While Best Western International’s annual convention this week in Kissimmee, Florida, was lacking in big news announcements, there was a lot of information presented that would likely pique the interest of hoteliers.
Here are my 10 key takeaways from the convention:
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• President and CEO David Kong echoed the sentiment uttered by countless other hotel executives during the past six months when he said the company is “cautiously optimistic” about 2012, though the overall business climate is still uncertain. “Standing still is not an option” given the economic environment, he said.
• September year-to-date, Best Western’s occupancy is up 5.7%, average daily rate increased 3%, and revenue per available room is up 8.8%.
• The company got away from its property-improvement-plan initiative during the downturn, but plans to more vigorously enforce standards, chairman P.G. West said during Monday’s general session. “We need to let properties know what needs to get done; give them the time to budget for it; give them the time to work their plan; and then leave it in their hands,” he said.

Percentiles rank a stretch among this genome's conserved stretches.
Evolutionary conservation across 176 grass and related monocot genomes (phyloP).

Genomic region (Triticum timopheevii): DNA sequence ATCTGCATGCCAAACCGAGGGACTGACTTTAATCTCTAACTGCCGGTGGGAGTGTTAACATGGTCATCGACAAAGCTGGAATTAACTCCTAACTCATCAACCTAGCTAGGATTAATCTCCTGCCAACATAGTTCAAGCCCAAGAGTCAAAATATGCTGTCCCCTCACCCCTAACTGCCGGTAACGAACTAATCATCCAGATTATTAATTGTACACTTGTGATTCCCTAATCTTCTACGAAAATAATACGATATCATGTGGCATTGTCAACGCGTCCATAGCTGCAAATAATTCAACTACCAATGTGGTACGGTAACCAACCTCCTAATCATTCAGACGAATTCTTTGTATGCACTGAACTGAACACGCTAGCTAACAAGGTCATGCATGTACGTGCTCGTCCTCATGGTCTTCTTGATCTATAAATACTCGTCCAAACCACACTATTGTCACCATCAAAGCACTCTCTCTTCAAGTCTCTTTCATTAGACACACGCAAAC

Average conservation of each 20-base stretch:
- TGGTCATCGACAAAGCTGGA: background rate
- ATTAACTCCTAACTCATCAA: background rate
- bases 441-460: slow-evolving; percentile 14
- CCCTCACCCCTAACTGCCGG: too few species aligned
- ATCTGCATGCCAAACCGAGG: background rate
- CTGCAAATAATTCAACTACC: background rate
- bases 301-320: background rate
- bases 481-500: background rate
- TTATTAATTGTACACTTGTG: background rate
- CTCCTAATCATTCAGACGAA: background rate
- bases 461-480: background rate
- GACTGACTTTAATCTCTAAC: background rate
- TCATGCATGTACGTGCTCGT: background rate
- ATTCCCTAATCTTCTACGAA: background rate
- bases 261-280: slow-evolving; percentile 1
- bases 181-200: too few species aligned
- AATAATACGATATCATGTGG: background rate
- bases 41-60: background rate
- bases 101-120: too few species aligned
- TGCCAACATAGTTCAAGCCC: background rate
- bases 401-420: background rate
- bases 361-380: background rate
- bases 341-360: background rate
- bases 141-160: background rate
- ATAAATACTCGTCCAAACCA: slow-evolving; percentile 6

• Adding on to that thought, Kong said: “When someone looks at the outside of the hotel, they are forming a value perception of the hotel. Especially if we count on walk-in business, we will want to make sure our hotel has curb appeal.”
• The company’s www.bestwestern.com website contributed US$427 million in revenue to Best Western members, said Scott Gibson, the company’s CIO and senior VP of distribution and strategic services.
• Best Western is working to expand rate parity across channels.
• On the subject of online travel agencies, Kong said: “We all recognize OTAs are here to stay and they are an important travel partner to us.”
• Considering all the different distribution channels, rate parity is more important than ever, executives said.
• President Obama’s administration is using regulation to enact a “pro union” agenda, Kong said. For instance, he said if a company and bargaining body are unable to reach an agreement, the government can mandate how a labor contract will appear.
• In addition to Asia, Brazil and Turkey are hot hotel development spots, Kong said.
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